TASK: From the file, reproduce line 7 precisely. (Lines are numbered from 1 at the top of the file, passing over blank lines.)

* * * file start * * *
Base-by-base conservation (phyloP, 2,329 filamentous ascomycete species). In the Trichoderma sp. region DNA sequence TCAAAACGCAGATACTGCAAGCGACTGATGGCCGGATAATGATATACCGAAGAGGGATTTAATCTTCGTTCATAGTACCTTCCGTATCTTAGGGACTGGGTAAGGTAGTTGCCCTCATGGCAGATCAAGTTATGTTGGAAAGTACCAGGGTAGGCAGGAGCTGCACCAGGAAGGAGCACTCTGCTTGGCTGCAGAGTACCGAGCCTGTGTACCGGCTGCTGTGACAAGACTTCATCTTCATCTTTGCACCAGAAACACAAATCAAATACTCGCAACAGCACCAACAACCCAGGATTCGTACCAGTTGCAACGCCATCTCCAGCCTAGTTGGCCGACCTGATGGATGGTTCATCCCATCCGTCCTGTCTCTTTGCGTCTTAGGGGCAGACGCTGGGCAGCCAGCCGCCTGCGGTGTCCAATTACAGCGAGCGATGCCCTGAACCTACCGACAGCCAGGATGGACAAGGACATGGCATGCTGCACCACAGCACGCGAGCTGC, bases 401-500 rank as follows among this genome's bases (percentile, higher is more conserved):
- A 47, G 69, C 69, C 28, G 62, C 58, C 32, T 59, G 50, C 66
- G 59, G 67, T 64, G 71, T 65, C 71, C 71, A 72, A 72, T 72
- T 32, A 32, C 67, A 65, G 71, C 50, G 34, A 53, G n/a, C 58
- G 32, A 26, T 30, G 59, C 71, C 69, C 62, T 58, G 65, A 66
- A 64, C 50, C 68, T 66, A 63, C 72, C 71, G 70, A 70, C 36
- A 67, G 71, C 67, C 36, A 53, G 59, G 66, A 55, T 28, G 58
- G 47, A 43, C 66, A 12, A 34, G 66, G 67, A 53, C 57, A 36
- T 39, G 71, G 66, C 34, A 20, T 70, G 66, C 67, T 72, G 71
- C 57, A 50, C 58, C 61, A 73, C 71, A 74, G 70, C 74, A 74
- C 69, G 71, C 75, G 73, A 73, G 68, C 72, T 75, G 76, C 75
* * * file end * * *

- A 67, G 71, C 67, C 36, A 53, G 59, G 66, A 55, T 28, G 58